Facts & Figures - December 2013
According to a QPharma survey, 25 percent of specialists claim to fully understand the Sunshine Act and 30 percent of primary care physicians have minimal or no understanding of the Sunshine Act. In addition, 62 percent of doctors who stated that they accept samples were unaware that there is a section of the Sunshine Act requiring disclosure of samples, and 56 percent did not know that a record of these samples will be provided to FDA, according to the survey.
Among respondents who stated that they fully understood the Sunshine Act at the start of the QPharma survey, 17 percent felt that after completing it they had no understanding of the transparency laws. Regarding the respondents who stated they had no understanding of the Sunshine Act at the start of the survey, 86 percent felt that after completing it they had some understanding of the transparency laws.
“Companies should get the word out by preparing a one sheet physician act 101 sheet,” says Maria A. Galdos, senior manager, healthcare compliance, QPharma. “CMS has provided this, but it is more than one page and the one page fact sheet could be left at the doctor’s office every time a rep visits. The rep need not to comment on the piece, just leave it. Further, the one page 101 sheet should have a toll free number where physicians can call with questions.”
Greater access to medicines by the world’s rapidly expanding middle class, together with stronger economic prospects in developed nations, will bring total spending on medicines to the $1 trillion threshold in 2014 and to $1.2 trillion by 2017, according to new research by the IMS Institute for Healthcare Informatics.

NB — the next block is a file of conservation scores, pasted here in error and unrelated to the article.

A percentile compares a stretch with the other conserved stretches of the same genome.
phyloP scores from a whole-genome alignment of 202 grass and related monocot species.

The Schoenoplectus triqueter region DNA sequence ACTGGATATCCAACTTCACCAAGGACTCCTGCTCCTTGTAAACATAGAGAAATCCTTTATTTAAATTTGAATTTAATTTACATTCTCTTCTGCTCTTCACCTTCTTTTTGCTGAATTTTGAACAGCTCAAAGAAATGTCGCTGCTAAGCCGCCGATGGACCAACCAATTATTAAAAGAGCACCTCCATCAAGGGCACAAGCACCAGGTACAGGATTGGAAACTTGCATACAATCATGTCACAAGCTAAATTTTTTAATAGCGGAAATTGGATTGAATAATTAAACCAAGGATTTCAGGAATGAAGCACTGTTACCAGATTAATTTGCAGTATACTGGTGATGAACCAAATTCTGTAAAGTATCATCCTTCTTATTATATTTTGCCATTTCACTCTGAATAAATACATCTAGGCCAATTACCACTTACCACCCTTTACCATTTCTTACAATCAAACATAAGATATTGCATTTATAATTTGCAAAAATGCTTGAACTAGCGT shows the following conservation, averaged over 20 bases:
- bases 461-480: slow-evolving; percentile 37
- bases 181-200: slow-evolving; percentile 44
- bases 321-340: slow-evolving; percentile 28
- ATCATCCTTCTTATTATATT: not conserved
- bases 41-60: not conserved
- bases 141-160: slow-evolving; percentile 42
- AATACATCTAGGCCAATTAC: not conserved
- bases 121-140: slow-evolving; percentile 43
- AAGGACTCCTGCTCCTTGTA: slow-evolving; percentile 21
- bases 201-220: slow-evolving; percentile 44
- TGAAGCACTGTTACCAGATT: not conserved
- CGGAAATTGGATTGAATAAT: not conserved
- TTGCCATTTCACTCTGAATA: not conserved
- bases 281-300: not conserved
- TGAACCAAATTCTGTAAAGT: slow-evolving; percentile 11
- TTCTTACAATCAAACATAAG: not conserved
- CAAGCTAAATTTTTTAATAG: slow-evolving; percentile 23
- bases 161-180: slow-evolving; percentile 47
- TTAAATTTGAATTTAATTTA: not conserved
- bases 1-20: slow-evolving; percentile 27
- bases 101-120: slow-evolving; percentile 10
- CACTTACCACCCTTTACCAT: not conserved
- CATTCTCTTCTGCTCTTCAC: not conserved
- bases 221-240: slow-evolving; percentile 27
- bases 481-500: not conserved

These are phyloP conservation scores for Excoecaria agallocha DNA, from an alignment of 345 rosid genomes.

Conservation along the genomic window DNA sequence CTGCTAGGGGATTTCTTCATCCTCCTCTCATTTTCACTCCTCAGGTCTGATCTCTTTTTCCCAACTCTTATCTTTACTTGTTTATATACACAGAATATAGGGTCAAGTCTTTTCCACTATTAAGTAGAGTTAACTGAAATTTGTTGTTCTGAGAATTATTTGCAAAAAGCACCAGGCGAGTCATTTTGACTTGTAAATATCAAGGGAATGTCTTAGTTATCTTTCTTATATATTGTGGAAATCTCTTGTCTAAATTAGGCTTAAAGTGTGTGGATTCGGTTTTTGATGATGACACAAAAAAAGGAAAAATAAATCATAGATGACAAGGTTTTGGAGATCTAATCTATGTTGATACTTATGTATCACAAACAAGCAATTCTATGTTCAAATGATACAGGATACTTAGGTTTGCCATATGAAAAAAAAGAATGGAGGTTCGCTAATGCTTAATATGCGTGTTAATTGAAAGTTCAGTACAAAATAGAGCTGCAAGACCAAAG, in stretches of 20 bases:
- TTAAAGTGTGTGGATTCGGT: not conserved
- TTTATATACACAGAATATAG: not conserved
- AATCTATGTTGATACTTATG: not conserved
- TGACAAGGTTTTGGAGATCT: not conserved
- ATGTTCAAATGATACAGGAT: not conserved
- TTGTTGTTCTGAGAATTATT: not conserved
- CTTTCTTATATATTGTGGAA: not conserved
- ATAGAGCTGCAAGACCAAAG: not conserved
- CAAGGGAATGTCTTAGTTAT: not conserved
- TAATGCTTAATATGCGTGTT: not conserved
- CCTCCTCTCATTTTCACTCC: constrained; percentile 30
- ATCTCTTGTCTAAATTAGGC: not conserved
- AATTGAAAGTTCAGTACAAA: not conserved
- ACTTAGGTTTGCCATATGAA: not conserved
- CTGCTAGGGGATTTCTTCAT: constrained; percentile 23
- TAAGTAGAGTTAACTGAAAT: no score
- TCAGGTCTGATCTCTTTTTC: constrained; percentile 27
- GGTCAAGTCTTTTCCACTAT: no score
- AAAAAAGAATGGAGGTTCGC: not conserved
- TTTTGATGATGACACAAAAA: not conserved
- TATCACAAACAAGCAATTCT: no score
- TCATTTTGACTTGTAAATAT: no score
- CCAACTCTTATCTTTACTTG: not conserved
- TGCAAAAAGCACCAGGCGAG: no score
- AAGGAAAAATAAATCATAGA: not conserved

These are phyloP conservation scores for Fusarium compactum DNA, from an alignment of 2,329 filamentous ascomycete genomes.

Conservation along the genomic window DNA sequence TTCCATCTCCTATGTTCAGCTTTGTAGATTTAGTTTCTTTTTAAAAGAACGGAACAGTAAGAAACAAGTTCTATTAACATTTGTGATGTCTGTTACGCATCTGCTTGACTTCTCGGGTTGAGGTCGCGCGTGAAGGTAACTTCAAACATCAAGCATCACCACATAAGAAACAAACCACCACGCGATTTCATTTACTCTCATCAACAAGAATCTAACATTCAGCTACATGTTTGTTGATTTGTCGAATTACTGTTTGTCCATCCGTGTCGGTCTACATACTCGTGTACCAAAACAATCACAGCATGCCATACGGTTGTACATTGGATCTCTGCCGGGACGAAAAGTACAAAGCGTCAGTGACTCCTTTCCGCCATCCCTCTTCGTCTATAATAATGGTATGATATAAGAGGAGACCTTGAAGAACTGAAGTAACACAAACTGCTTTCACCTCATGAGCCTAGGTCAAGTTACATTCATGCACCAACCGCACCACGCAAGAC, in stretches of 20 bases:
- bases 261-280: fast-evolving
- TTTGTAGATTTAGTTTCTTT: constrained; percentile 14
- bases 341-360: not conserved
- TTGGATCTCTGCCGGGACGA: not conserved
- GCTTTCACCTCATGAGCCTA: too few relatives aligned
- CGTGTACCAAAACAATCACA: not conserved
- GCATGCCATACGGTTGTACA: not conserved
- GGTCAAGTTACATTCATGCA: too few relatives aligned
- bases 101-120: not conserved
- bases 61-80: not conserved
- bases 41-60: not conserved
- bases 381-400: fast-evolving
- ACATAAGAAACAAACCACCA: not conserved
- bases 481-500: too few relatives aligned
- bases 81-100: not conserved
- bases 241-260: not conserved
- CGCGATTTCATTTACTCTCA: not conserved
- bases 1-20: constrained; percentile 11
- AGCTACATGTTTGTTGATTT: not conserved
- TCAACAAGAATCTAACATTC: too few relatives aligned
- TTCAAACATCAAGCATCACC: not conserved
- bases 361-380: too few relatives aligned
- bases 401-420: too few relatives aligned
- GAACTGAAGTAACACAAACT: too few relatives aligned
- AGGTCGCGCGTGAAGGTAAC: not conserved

IMS researchers found that growth in global spending on medicines increased 2.6 percent to $965 billion in 2012, and is forecast to grow at a 3 to 6 percent compound annual rate over the next five years. With new product launches dominated by innovative specialty medicines, particularly for the treatment of cancer, payer concerns about rising costs for these drugs will intensify in both developed and pharmerging markets. Spending on specialty medicines is expected to reach $230-240 billion in 2017, up 38 percent from the $171 billion spent in 2012.
According to IMS analysts, an increasing number of new molecular entities is expected to be approved over the next five years, similar to the levels seen in the mid-2000s. The majority of new launches will address unmet needs in specialty disease areas, orphan diseases, and small patient populations, including medicines that could transform treatments in rheumatoid arthritis, cystic fibrosis, and several tumor types. Recent and near-term launches of new medicines primarily address the disease profiles of patients in high-income countries. Although a growing number of these conditions are also prevalent across the globe, several of the most burdensome have few new treatment options, including malaria, neonatal sepsis, and tuberculosis.
Sources: QPharma (qpharma.com) and IMS Institute for Healthcare Informatics (theimsinstitute.com).
Posted: December 2013